Very few things can compare to the amazingness of a Magic Carpet, so I'd rather just buy some backup weapons than try to maximize one main one, and even Fighters nw get bonuses for Weapon Groups to help out.
@ the OP, something that Paizo has changed and an official rule that may help are the Spell Masterwork Transformation and the ability for anyone (not just casters) to create Magical Items. So, to a certain extent, you can already do a limited form of Weapons of Legacy, especially if you view things like +1 and +2 items as less magical and more rare/uncommon.
Understood. So far 9 players have outright declined to play CORE, mostly on the grounds that it disallowed many of the fun options they want while leaving others that are known issues, (pets for example) in.
Lack of Archetype options, favorite spells, or Feats that make some classes viable (Monk and Fighter where called out), not being able to use special earned races, or many of the books they have purchased, mostly JUST for PFS play just killed it.
My actual suggestion was to do Core for only level 1-3 or 4, finally allowing for everyone to be able to play together in level range (removing Tier 1-7 was a terrible idea) and finding those rare gems that someone had not played before. But even then, it would set player's builds/concepts too far behind, and well like I said, almost unanimous "I'm out".
It was a good idea, but just didn't target the right issue with PF bloat, in my opinion. I don't think it is going to increase play, but introduce further issues, and really, (and I hope I'm wrong), may very well drive people away. Especially in the areas where there are 2 or 3 tables, but are having the main issue I am, running low on valid Scenarios and each new player introduces a new gap that divides who can play together.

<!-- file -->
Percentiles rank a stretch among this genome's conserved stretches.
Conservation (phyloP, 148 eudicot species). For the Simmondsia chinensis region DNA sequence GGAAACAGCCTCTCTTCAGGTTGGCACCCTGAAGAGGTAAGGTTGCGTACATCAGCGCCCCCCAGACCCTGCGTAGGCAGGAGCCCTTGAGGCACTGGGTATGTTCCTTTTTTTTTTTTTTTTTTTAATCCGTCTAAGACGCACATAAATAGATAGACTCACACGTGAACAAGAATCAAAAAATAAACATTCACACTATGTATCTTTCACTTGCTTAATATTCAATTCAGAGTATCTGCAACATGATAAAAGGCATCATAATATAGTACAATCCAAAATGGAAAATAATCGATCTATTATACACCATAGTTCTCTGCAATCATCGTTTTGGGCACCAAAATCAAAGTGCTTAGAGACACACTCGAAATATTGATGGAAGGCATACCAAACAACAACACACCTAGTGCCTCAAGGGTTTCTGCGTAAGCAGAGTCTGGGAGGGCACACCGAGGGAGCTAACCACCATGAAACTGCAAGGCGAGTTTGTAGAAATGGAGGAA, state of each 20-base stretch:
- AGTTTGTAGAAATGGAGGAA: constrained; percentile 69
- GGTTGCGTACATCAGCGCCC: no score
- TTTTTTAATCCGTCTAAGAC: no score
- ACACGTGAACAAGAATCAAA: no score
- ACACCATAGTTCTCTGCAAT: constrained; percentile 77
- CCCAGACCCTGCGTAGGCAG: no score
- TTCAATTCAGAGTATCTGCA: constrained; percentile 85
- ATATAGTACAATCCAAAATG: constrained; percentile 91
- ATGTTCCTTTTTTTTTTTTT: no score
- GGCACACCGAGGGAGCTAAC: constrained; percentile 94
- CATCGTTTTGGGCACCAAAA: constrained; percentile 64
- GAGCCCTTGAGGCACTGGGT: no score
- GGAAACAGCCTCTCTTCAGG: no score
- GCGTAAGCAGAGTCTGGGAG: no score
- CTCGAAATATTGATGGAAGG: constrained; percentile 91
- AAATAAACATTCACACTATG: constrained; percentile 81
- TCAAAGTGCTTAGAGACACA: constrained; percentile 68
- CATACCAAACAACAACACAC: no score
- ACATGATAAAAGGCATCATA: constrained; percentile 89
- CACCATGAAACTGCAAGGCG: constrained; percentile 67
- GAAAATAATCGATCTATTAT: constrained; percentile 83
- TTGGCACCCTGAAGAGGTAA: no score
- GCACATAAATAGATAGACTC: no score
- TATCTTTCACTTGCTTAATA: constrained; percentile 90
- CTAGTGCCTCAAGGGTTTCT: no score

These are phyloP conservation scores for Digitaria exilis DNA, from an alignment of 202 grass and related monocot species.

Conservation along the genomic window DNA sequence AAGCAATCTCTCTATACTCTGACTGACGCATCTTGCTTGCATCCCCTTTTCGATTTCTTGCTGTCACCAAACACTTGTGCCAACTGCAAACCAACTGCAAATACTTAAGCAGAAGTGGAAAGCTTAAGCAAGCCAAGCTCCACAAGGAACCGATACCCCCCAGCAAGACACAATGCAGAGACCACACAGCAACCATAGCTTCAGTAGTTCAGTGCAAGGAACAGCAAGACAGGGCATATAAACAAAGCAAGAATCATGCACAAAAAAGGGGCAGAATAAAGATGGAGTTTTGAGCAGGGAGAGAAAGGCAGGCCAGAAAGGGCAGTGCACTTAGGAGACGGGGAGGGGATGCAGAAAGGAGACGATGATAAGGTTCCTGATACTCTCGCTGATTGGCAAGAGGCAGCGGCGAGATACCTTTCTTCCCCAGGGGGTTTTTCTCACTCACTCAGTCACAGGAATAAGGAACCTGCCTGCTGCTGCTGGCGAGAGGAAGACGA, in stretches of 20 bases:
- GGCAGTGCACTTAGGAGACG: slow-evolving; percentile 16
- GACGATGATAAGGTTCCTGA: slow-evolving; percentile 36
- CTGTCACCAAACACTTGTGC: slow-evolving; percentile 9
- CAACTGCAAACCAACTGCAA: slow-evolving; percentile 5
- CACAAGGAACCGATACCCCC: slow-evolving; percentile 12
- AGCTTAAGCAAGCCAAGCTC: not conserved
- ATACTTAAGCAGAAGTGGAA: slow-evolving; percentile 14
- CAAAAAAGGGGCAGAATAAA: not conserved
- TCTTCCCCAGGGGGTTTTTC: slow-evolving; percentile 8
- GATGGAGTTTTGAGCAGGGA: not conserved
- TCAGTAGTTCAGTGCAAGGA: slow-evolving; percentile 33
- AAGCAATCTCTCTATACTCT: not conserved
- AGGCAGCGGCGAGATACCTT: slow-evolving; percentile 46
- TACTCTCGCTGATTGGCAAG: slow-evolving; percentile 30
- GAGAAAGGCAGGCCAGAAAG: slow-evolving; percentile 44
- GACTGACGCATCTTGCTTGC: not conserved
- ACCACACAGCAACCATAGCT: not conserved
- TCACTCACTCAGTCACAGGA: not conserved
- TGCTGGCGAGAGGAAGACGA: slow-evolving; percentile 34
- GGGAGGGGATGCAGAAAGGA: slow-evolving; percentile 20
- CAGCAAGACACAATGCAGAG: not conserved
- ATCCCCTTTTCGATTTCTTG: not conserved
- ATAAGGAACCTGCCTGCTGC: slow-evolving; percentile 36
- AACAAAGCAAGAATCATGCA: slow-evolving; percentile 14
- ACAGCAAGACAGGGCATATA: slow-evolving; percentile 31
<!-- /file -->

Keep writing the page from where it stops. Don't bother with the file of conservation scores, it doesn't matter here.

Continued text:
I'm not sure what part you are not understanding?
When you drop to below your Con score in negative HP, you die. So, if you have a Con score of 14, everything between -1hp and -13 means you are unconscious and bleeding out. At -14 you are dead. While you are dying, but not actually dead, you roll a check each round or loose 1 more HP.
Normally, any and all healing done to a dead character does nothing. Healing spells (like Cure Wounds) will not bring them back to life.
Raise Dead and the higher level Rez spells will, but they are costly and take a long time to cast.
Breath of Life walks the middle ground, allowing you to bring a Dead Character back to life after they have died, as long as it's within 1 round. It's not costly, and it only works if the Healing portion of the spell would actually heal them enough for them to be alive.
Does that help?
Yes. It would, (depending on the creature), be a DC 15 or DC 20.
It would draw at least 2 AoO's, one for moving into the threatened square and another for moving through multiple squares, as it's likely going to take multiple actions and you are moving at 1/4th speed, (or 1/2 if you want to take a -5 to Climb).
You loose your Dex, and are restricted to a single, one handed or smaller weapon. Every hit you take is a penalty on your Climb Check.
You can attempt an Acrobatics check as well, but it's going to be tough, as is Grappling. You can also use a rope/lasso to make it easier.
Illusions really kind of come down to just how your DM rules on how the work. I've seen some rule in ways that essentially made Illusions do absolutely nothing, and I've seen some that (in my opinion how they should work) basically treated as real until proven otherwise.
This in a sense, kind of made them like Enchantments, so if you made a "wall of stone" no one gets a save at all until they physically interact with it, such as trying to climb over it, bash it down, etc. . . Shooting it didn't help. Then, if you made the save, you recognized it was an Illusion. If not, your mind believed it, so subconsciously prevented you from acting otherwise. If you tried to push your hand through it, you would "feel" a solid wall, and your brain would essentially trick you into stopping from pushing more.
How believable the illusion was also played a part, but mostly if the caster was an idiot.
Zone of Truth!!! Worst spell ever.